To get the level of certification I’m working on through the ICF, you need to complete:
- 500 documented hours of coaching, including at least 450 that you have been paid for, with at least 25 clients since you have begun your official training program
- 125 hours of coaching instruction, of which 100 must be live and interactive
- a 10-hour training with a master in which your coaching is observed by other coaches and your trainer over an intensive period
- the Coach Knowledge Assessment
On top of these hours, which I’m patiently building up over time, I’m also in the middle of an incredible new coaching certification specializing in influence, which, as both writers and small business owners looking to build our ideal client load, should be our post important stock and trade.
Along the way of working through the coaching hours in these programs, I have been heartened by the feedback I’m receiving and the desire to be coached by me expressed by some people with simply incredible backgrounds and accomplishments of their own that frankly, make me feel like a waste-of-space in comparison. In particular, I was honored to be asked to speak on several panels at the recent alumni gathering for the Center of Executive Coaching, despite only having joined this March.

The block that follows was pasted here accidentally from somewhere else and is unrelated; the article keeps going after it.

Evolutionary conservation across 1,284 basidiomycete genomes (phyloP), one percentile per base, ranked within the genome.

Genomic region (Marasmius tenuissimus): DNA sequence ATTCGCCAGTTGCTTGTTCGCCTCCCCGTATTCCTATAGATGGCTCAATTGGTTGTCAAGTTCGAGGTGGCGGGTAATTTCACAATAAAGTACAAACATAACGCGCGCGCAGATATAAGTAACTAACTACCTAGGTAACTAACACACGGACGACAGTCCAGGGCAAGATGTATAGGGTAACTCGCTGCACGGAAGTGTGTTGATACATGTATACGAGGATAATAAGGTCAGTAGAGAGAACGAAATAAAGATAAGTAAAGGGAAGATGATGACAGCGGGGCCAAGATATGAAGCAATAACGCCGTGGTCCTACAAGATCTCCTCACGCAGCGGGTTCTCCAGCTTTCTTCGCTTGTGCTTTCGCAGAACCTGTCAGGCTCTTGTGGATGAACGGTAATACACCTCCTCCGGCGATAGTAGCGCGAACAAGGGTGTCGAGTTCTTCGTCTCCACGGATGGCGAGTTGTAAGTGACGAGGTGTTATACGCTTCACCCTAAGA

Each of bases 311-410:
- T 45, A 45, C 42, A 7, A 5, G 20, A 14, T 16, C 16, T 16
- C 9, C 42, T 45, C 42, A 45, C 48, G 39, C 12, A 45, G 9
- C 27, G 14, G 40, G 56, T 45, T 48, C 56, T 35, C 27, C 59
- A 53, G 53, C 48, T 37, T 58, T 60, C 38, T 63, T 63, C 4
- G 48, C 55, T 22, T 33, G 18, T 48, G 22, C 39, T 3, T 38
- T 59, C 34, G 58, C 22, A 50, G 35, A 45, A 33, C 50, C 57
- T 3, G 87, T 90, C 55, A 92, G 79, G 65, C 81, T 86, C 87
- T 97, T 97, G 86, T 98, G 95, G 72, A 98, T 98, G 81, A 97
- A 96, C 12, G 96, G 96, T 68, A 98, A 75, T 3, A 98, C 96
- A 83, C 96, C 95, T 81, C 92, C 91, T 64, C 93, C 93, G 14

Someone who has himself touched the lives of hundreds of thousands of people and empowered them to build businesses that changed their lives was a critical force in originally pushing me into both this work and getting my narrative travel work out into the world.
As I’ve dove deep into this coaching work and experienced the results it can have, both in my own life, and the lives of others, I am more jazzed than ever to bring these “aha” explosions to more people to solve more problems.
You’ll hear more about my other big goal and focus for this year in another blog post soon, but that will be crucial to free up my time to bring the power of great coaching and influence building to more folks in our coaching programs, live events, and whatever else comes next in the year to come.
I look forward to bringing all of these new tools to help you with whatever you need help with whenever you’re ready for your next step.